I am reading through a book on measure theory and it says that for simple functions $f=\sum a_i \mathbf{1}_{A_i}$ and $g=\sum b_j\mathbf{1}_{B_j}$, the sum can be written $$(f+g)=\sum_{i,j}(a_i+b_j)\mathbf{1}_{A_i \cap B_j}$$

I am having trouble showing how this can be done. I tried writing $f+g=\sum a_i \mathbf{1}_{A_i} +\sum b_j\mathbf{1}_{B_j}$ but didn't make a lot of progress.

Is there a nice way to show this property?

Note that $\{A_i\}$ and $\{B_j\}$ are pairwise disjoint collections of sets and $\mathbf{1}_{A_i}$ is the indicator function for set $A_i$.


  • 3
    $\begingroup$ Basically this says that $f+g$ takes the value $a_i+b_j$ on $A_i\cap B_j$. $\endgroup$ Commented Apr 21, 2018 at 15:30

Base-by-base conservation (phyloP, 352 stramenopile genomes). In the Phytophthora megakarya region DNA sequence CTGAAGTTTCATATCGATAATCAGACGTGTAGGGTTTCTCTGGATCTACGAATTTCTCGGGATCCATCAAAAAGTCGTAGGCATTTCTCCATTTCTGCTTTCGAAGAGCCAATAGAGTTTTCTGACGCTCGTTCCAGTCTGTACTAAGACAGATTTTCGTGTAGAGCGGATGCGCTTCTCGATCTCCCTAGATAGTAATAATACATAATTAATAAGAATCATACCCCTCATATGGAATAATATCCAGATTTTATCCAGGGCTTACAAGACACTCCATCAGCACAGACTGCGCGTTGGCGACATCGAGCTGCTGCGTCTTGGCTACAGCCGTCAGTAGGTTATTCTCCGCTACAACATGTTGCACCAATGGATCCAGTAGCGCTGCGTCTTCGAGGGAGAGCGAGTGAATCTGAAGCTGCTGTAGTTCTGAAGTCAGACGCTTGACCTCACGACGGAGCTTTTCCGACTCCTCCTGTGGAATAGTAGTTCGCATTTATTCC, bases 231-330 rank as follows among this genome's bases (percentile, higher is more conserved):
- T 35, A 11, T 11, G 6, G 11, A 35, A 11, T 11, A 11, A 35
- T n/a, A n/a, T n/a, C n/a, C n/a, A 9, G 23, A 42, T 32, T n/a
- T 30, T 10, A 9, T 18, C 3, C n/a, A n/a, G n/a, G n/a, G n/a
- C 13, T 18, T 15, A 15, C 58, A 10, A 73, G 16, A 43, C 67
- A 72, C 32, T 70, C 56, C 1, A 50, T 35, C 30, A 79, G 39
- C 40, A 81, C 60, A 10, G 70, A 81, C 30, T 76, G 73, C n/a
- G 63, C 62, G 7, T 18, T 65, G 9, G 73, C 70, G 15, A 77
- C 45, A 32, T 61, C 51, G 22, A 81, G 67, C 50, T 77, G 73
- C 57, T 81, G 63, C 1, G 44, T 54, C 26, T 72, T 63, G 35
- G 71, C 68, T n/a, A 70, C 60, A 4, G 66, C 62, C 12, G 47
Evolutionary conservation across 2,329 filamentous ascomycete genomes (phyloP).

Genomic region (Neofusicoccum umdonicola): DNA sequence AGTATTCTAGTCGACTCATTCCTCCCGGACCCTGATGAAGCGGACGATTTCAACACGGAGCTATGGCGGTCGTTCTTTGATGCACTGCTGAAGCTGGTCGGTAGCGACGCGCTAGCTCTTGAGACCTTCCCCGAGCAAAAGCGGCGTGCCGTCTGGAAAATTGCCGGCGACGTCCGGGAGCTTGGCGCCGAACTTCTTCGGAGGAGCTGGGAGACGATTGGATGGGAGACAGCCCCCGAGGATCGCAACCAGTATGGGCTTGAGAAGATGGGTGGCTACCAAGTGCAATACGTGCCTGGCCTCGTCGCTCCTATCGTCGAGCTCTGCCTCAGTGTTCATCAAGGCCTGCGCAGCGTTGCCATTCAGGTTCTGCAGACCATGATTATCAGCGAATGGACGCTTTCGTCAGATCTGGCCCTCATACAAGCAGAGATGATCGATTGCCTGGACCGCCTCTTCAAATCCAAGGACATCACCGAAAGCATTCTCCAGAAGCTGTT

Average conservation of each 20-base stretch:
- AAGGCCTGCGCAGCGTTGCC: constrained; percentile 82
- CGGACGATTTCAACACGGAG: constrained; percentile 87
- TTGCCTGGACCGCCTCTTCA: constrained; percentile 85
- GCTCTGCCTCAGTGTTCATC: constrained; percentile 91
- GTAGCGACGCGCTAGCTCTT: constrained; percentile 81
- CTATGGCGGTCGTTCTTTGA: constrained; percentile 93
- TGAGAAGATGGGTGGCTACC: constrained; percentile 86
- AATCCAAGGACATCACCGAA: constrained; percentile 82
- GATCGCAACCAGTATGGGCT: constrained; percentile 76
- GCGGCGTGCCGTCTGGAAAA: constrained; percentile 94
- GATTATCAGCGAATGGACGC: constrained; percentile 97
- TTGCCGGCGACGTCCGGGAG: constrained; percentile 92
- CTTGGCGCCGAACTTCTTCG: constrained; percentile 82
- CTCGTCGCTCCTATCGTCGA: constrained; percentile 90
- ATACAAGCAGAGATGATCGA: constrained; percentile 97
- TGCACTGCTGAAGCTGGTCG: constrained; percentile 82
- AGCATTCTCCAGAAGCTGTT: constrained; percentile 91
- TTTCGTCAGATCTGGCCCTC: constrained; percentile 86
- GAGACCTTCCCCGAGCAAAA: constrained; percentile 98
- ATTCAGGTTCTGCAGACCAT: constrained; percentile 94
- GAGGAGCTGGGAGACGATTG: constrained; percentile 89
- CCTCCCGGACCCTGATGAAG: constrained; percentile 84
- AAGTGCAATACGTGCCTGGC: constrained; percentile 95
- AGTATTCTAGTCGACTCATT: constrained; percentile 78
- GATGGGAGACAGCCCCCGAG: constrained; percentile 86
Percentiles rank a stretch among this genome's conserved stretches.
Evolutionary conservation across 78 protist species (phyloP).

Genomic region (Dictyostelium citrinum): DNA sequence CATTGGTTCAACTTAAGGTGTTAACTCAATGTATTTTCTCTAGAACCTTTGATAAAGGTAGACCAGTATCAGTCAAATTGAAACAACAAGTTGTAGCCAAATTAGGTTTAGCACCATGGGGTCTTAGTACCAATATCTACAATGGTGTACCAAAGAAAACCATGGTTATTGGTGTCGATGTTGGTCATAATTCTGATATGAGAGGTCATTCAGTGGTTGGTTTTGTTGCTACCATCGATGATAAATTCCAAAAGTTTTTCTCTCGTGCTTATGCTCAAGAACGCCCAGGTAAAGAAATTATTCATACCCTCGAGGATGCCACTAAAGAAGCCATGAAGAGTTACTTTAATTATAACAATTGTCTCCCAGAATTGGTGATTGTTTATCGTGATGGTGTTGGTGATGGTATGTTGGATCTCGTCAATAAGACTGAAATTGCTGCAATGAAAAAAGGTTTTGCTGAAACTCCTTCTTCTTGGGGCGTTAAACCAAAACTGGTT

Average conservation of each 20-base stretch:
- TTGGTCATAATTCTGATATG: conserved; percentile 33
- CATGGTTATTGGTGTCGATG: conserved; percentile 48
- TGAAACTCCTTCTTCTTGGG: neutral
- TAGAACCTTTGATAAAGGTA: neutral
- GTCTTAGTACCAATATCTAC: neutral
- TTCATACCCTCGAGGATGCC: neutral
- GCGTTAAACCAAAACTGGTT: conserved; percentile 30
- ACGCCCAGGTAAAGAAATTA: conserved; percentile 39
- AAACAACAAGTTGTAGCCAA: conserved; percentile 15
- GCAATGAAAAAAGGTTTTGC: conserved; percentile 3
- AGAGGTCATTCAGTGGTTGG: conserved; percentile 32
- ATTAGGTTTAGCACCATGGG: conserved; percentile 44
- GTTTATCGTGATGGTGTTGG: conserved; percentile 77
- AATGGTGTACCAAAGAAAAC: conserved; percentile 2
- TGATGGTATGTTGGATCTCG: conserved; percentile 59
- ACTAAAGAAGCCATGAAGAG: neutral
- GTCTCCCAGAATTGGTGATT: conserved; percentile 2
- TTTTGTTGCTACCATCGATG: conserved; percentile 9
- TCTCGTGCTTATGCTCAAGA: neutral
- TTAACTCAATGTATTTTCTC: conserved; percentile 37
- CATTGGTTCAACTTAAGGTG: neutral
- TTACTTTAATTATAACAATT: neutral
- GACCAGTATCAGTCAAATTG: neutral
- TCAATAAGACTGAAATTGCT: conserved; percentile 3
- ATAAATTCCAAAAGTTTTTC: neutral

• $\begingroup$ Huh. Maybe it is rather self-evident. It seems difficult to show directly. $\endgroup$ Commented Apr 21, 2018 at 15:32
  • 3
    $\begingroup$ Don't you agree that $\mathbf{1}_{A_i}=\sum_{j}\mathbf{1}_{A_i\cap B_j}$ and so $f=\sum_{i,j}a_i \mathbf{1}_{A_i\cap B_j}$? $\endgroup$ Commented Apr 21, 2018 at 15:34

1 Answer 1


With the help of a few astute comments, I see how to do it now:

$$\mathbf{1}_{A_i}=\mathbf{1}_{A_i\cap (\cup_jB_j)}=\sum_{j}\mathbf{1}_{A_i\cap B_j}$$ So we can write $f=\sum_i a_i\mathbf{1}_{A_i}=\sum_ia_i\sum_j\mathbf{1}_{A_i \cap B_j}=\sum_{i,j}a_i\mathbf{1}_{A_i \cap B_j}$

Thus $$f+g=\sum_{i,j}a_i\mathbf{1}_{A_i \cap B_j}+\sum_{j,i}b_j\mathbf{1}_{B_j \cap A_i}=\sum_{i,j}(a_i+b_j)\mathbf{1}_{A_i \cap B_j}$$

because the order of finite sums can be rearranged.


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